Green is the theme as hundreds of students join together in dance
Sharing Dance Day, encouraging everyone to get moving, closes with nationwide number focusing on nature
Hundreds of young dancers came together Friday morning to perform a routine they've spent months learning, joining thousands of others across the country, for Sharing Dance Day.
This is the fourth year the Royal Winnipeg Ballet has been involved in the nationwide event that aims to encourage people to take part in dance.
"You know I think a lot of people think of dance as something not accessible to them — ballet is highbrow or elite," said Arlene Minkhorst, director of the RWB.
"Dance is movement, it's very natural. Anybody who has had a young child and turns on the radio knows that a young person moves, and I think dance is a very natural thing for us," she said.
The crowd was treated to performances by the RWB, Winnipeg's Contemporary Dancers, B.O.S.S. Dance Team, Q Dance and African cultural performers from Folklorama.
The event finished off with a group performance of the official Sharing Dance Day choreography, which was learned through free weekly classes at the RWB or by online tutorials.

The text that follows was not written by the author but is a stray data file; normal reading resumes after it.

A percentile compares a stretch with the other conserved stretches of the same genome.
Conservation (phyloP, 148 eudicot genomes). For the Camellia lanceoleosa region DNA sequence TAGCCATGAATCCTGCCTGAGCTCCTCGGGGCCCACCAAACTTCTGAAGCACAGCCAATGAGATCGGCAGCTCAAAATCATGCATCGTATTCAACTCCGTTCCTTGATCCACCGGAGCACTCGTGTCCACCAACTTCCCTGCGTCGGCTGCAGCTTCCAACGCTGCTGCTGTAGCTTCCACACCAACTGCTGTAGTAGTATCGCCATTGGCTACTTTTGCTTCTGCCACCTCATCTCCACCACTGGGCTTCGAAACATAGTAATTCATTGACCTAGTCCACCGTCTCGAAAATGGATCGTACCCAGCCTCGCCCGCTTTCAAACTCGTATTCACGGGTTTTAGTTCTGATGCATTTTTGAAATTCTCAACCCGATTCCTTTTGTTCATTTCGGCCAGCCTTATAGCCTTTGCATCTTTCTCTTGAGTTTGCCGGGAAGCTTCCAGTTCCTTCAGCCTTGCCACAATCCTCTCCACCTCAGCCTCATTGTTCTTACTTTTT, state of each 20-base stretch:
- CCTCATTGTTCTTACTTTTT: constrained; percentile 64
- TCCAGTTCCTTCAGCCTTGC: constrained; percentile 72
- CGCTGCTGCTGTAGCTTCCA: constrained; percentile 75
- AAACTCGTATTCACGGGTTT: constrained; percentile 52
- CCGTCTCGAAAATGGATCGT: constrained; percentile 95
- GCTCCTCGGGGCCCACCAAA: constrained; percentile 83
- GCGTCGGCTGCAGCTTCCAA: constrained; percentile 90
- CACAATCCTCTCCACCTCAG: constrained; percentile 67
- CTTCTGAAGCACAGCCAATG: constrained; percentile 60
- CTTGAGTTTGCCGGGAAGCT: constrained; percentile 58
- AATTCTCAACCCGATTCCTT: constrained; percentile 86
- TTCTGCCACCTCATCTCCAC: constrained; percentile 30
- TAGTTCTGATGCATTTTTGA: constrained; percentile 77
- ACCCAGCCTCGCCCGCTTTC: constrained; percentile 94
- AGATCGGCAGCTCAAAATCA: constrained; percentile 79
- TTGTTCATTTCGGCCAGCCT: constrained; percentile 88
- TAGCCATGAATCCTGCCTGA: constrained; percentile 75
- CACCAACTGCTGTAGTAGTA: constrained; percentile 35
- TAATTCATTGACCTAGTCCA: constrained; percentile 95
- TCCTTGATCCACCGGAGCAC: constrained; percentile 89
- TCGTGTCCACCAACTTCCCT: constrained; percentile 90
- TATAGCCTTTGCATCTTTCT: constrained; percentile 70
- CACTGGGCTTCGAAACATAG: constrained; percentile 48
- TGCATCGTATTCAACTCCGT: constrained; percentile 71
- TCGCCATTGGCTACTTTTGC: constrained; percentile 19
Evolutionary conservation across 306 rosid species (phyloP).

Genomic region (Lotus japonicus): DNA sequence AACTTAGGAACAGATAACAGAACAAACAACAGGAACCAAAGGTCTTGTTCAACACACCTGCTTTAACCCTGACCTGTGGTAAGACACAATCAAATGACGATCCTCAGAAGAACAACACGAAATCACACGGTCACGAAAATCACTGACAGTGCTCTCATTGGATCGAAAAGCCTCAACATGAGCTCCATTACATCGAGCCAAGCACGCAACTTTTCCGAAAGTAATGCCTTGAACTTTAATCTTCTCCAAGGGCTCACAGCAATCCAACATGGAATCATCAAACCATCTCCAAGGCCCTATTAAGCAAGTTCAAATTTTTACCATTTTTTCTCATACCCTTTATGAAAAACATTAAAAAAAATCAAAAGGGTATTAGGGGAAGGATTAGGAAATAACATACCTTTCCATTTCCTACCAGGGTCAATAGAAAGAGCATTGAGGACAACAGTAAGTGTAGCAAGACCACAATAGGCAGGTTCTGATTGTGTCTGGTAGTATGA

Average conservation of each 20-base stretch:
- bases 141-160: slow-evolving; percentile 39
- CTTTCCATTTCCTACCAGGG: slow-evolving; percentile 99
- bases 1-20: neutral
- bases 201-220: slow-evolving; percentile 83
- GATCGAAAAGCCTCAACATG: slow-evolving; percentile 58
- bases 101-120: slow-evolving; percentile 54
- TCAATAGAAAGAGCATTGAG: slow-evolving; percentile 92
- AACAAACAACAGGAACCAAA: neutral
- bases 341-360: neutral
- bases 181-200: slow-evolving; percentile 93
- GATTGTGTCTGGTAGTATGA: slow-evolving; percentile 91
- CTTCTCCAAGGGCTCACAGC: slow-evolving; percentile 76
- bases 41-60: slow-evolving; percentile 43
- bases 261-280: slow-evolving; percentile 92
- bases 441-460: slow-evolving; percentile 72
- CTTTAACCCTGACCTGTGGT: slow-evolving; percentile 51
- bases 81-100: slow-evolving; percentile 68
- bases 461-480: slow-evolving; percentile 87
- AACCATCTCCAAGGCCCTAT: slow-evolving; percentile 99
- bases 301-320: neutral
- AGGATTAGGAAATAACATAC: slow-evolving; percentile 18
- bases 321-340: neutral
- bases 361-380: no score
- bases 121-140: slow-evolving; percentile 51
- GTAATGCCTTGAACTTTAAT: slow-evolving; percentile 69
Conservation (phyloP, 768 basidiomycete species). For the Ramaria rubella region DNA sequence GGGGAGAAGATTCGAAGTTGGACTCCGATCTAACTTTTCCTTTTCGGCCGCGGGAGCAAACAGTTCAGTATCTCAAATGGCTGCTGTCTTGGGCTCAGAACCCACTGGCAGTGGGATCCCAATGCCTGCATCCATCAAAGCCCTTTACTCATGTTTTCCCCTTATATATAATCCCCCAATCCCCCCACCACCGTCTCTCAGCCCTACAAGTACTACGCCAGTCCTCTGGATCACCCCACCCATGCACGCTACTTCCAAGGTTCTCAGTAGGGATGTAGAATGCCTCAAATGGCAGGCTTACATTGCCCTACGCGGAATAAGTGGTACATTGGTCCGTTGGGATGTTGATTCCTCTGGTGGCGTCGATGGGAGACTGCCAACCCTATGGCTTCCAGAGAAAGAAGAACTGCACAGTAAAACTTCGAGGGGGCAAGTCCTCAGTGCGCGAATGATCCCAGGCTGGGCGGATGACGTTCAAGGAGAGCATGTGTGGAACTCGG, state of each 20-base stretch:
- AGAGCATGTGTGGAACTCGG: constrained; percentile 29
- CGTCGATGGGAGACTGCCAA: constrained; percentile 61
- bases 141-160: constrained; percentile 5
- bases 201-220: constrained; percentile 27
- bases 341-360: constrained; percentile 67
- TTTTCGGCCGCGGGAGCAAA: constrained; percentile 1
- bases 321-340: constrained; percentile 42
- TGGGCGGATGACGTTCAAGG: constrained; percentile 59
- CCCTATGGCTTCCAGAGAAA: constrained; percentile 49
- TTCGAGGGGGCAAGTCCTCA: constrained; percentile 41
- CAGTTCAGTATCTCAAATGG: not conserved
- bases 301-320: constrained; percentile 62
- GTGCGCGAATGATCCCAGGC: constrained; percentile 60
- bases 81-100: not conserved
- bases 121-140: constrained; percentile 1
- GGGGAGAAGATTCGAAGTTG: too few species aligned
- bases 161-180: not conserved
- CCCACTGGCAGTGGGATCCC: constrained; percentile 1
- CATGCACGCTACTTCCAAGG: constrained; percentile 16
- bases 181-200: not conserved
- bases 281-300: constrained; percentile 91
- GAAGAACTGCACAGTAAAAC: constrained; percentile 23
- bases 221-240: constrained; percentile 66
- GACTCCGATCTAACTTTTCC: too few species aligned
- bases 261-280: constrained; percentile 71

The event is aimed at people of all ages and levels of ability and can be performed standing or seated.
"Dance is for everybody. You'll see some people here in some wheelchairs, you'll see people here kinda just bouncing up ... any age, it's for everyone," said choreographer Eugene Baffoe.
Baffoe, or GeNie as he's known in Winnipeg's hip-hop community, was one of two choreographers chosen to create the dance to an original music track.
This year's dance theme was environmental stewardship. The dance uses movement to tell a story about the relationship between humans and nature.
"Our impact as humans on the earth, what nature is like in its simplest form, and our impact on it and how we can bring it back to where it was in its natural state," said Baffoe.
'Connection through dance'
Grade 6 to 8 students at Amber Trails Community School joined the dance day for the first time this year.
"The most important thing was coming together as a community and expressing ourselves and who we are as dancers and just worrying about ourselves and not other people around us," said 13-year-old Nadijya Duplak.
Harleen Kaur, 13, also loved the experience and said the best part was meeting new people.
Lynden Swan said he felt most connected to the theme of this year's dance.
Sharing Dance Day events were also held in Toronto, Montreal, Halifax and Vancouver with more than 20,000 participating. The event is free and anyone can attend in person or join online.